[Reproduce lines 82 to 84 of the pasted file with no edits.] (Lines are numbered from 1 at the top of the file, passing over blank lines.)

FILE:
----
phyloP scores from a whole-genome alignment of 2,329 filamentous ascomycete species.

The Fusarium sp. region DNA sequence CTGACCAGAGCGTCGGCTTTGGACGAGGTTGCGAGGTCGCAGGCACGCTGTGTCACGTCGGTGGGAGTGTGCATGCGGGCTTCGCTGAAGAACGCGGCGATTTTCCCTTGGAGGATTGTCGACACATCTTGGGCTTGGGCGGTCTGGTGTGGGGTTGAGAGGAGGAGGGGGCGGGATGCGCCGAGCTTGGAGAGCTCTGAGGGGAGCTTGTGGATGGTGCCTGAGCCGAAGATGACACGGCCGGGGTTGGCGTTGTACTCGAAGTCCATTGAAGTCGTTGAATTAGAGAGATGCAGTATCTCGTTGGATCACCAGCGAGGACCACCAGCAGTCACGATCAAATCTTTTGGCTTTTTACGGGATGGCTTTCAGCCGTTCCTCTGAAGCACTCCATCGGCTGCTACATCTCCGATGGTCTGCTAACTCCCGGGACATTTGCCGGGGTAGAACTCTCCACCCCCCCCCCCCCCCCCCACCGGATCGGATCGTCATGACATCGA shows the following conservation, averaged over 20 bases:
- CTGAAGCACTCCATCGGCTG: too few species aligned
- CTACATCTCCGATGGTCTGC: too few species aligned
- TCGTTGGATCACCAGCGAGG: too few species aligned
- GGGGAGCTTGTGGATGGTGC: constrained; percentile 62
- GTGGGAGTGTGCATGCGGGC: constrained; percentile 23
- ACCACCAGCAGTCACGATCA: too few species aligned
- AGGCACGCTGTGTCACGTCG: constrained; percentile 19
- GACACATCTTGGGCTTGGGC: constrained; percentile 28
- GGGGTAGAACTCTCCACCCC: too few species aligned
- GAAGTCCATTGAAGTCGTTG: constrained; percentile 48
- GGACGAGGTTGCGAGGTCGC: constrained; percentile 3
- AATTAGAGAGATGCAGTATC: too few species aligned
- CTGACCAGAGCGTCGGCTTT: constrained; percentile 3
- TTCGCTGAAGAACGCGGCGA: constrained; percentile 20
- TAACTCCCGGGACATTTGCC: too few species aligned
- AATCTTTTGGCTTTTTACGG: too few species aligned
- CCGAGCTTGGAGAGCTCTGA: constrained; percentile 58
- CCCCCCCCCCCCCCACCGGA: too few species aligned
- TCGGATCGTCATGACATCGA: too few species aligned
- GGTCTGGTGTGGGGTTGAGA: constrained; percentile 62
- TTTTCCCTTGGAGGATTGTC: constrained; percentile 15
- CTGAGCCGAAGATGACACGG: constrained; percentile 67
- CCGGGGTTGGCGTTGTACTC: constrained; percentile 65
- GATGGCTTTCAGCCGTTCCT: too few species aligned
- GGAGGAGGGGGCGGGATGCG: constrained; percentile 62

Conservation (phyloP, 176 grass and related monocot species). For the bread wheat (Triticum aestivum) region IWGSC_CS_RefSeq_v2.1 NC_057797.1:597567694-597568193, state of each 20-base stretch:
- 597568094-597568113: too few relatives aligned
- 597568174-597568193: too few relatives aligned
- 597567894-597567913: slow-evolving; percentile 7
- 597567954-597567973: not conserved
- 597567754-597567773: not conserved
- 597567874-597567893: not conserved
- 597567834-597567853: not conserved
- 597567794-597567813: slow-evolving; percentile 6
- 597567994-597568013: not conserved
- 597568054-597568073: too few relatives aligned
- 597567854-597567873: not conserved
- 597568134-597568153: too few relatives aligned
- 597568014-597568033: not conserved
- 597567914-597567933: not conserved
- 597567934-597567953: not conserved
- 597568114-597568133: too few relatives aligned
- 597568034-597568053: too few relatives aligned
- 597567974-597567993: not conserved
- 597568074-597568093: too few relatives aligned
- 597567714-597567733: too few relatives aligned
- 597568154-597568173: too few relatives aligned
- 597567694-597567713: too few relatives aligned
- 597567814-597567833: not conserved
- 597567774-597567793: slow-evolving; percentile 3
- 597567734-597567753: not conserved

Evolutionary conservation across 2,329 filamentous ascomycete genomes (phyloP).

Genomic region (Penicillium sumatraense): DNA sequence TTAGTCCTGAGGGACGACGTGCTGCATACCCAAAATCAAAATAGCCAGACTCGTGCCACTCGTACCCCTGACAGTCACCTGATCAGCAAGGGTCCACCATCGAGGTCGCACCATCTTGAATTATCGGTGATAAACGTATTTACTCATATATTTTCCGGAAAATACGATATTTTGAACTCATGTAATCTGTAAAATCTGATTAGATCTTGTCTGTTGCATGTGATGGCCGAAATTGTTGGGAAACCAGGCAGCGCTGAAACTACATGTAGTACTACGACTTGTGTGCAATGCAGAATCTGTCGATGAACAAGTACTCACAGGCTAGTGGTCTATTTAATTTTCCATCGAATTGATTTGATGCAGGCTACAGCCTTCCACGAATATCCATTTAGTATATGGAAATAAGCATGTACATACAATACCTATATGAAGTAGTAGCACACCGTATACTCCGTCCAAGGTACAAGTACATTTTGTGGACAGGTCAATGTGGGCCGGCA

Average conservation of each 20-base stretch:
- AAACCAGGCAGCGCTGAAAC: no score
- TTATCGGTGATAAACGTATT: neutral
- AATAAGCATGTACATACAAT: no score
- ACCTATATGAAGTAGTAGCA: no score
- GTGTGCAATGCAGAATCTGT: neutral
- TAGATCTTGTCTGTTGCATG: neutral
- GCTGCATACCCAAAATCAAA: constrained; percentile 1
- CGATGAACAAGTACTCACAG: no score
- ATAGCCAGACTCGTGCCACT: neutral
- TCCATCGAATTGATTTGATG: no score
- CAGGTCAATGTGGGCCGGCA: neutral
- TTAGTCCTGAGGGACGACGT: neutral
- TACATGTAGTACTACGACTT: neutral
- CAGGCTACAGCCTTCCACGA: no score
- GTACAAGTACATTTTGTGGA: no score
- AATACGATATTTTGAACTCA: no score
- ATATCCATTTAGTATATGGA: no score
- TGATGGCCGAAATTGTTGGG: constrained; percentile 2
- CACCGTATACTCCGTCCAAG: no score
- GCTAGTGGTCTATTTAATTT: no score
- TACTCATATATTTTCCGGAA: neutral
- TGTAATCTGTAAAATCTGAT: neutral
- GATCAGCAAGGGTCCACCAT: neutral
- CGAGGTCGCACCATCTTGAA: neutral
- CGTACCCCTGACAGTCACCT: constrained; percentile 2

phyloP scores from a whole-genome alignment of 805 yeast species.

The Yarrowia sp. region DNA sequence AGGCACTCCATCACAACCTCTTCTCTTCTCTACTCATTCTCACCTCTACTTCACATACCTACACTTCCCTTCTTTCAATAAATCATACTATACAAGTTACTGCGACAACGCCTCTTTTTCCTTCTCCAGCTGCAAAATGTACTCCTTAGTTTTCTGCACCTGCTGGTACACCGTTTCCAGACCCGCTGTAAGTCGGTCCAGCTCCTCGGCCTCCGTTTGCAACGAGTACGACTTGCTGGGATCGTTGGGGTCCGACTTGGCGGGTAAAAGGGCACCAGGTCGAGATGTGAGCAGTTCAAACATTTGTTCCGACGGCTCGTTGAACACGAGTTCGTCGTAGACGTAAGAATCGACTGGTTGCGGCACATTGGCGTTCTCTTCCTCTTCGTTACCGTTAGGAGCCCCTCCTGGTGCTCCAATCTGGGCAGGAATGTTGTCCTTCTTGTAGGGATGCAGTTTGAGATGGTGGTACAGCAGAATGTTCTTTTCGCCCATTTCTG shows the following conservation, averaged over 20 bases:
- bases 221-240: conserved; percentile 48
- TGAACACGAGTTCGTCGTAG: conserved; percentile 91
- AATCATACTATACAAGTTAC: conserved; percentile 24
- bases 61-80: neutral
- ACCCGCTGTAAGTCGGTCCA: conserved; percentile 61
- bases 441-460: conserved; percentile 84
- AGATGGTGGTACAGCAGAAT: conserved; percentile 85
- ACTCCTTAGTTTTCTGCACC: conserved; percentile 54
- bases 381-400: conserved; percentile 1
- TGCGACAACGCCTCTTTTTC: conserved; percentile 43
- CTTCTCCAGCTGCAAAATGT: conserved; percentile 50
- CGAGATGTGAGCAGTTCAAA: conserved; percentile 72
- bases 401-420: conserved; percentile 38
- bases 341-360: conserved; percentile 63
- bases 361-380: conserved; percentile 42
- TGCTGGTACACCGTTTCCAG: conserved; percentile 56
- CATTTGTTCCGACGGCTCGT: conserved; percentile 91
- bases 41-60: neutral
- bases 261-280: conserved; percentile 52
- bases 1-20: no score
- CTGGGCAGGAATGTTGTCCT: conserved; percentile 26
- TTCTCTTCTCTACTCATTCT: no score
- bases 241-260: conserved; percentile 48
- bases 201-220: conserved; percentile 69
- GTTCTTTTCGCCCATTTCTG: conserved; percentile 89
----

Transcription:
phyloP scores from a whole-genome alignment of 805 yeast species.

The Yarrowia sp. region DNA sequence AGGCACTCCATCACAACCTCTTCTCTTCTCTACTCATTCTCACCTCTACTTCACATACCTACACTTCCCTTCTTTCAATAAATCATACTATACAAGTTACTGCGACAACGCCTCTTTTTCCTTCTCCAGCTGCAAAATGTACTCCTTAGTTTTCTGCACCTGCTGGTACACCGTTTCCAGACCCGCTGTAAGTCGGTCCAGCTCCTCGGCCTCCGTTTGCAACGAGTACGACTTGCTGGGATCGTTGGGGTCCGACTTGGCGGGTAAAAGGGCACCAGGTCGAGATGTGAGCAGTTCAAACATTTGTTCCGACGGCTCGTTGAACACGAGTTCGTCGTAGACGTAAGAATCGACTGGTTGCGGCACATTGGCGTTCTCTTCCTCTTCGTTACCGTTAGGAGCCCCTCCTGGTGCTCCAATCTGGGCAGGAATGTTGTCCTTCTTGTAGGGATGCAGTTTGAGATGGTGGTACAGCAGAATGTTCTTTTCGCCCATTTCTG shows the following conservation, averaged over 20 bases:
- bases 221-240: conserved; percentile 48